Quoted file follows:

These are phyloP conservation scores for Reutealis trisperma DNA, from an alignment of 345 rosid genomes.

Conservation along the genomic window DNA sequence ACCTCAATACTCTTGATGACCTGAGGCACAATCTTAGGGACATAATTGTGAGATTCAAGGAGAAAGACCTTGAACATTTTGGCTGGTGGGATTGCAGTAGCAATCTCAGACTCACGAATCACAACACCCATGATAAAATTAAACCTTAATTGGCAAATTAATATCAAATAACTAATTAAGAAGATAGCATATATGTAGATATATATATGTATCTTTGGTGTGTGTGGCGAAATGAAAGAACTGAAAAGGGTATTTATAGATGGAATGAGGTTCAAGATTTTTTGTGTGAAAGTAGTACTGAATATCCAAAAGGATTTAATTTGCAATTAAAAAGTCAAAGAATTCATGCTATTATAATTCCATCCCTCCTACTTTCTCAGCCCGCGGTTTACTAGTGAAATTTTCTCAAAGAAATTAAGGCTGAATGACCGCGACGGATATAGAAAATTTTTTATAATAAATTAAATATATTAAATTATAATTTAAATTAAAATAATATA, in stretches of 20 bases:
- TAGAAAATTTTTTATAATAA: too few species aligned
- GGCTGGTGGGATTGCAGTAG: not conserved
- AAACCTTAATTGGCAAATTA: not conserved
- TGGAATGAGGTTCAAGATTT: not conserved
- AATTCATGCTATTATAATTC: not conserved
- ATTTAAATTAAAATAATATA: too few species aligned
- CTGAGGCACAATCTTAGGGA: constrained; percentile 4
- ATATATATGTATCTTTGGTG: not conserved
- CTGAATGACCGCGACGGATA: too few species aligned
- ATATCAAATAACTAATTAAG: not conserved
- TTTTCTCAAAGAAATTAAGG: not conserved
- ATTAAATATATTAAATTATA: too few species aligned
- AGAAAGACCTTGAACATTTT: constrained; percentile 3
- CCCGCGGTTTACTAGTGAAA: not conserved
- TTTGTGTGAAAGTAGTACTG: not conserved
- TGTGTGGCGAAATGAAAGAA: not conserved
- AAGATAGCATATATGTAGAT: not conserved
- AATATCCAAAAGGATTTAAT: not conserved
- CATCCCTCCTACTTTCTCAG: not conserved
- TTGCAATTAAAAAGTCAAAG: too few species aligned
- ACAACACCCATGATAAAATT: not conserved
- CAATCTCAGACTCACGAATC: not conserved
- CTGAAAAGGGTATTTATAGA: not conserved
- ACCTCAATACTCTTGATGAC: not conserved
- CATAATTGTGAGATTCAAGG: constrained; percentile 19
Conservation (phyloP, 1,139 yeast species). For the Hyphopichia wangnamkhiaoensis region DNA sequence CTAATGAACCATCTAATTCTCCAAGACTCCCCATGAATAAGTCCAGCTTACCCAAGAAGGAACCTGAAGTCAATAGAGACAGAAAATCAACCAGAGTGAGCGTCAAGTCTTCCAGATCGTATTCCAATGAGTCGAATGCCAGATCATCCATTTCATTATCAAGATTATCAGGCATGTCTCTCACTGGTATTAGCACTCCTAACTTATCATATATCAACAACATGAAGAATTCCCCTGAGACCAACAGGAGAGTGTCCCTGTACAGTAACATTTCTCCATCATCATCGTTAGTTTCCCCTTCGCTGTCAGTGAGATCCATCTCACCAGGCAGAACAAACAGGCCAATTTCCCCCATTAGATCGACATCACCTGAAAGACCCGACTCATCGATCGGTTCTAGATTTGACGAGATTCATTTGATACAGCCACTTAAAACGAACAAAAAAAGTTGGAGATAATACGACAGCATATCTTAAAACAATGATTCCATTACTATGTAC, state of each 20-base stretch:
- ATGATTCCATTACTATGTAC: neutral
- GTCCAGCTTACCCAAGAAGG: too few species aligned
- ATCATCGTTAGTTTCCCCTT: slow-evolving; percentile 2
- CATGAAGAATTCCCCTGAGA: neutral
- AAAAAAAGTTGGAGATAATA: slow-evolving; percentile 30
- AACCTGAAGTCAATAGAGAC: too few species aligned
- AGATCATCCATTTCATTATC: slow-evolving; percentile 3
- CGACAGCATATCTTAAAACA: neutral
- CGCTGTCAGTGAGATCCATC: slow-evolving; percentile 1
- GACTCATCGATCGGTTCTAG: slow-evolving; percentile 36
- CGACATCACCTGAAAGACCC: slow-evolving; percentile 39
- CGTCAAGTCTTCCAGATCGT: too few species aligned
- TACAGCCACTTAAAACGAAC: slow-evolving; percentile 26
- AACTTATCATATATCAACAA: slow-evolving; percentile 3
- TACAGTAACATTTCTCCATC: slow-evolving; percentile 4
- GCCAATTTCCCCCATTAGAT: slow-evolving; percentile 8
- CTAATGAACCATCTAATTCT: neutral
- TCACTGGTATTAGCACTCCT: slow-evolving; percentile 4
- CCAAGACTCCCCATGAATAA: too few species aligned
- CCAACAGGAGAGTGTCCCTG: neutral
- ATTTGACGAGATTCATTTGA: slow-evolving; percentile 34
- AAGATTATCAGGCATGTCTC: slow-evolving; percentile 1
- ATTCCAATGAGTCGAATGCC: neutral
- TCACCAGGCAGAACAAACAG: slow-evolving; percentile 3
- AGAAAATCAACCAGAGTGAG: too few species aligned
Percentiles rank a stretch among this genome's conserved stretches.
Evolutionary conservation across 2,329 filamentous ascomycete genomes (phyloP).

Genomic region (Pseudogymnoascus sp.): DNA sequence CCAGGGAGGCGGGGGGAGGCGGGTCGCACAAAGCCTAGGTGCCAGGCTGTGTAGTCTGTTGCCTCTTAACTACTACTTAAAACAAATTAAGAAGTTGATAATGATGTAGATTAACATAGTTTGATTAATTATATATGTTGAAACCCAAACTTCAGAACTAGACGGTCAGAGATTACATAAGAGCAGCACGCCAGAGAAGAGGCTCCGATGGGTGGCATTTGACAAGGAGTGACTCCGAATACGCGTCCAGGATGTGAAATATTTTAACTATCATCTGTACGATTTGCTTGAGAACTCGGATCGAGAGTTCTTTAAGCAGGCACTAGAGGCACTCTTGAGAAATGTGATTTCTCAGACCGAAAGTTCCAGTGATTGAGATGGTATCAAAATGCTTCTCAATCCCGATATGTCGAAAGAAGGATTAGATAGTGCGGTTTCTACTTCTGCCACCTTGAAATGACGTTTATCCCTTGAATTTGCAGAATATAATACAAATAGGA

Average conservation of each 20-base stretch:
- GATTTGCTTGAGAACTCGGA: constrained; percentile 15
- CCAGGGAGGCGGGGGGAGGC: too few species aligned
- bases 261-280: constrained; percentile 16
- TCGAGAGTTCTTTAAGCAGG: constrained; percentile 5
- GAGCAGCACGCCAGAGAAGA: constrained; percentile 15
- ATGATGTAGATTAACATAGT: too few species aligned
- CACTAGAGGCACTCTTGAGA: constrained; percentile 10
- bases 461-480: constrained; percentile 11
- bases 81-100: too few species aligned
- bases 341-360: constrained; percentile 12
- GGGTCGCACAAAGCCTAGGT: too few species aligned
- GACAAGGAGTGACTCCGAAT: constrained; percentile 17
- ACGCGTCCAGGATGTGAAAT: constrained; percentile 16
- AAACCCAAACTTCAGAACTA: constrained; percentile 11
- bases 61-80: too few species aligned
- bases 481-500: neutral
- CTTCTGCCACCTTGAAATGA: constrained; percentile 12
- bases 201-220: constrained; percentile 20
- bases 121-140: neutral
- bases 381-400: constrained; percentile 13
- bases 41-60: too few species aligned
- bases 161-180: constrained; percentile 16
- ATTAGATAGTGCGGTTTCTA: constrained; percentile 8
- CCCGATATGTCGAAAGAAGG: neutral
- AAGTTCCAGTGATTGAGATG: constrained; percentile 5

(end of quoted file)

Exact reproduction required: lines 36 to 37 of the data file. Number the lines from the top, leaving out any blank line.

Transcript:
- CGACAGCATATCTTAAAACA: neutral
- CGCTGTCAGTGAGATCCATC: slow-evolving; percentile 1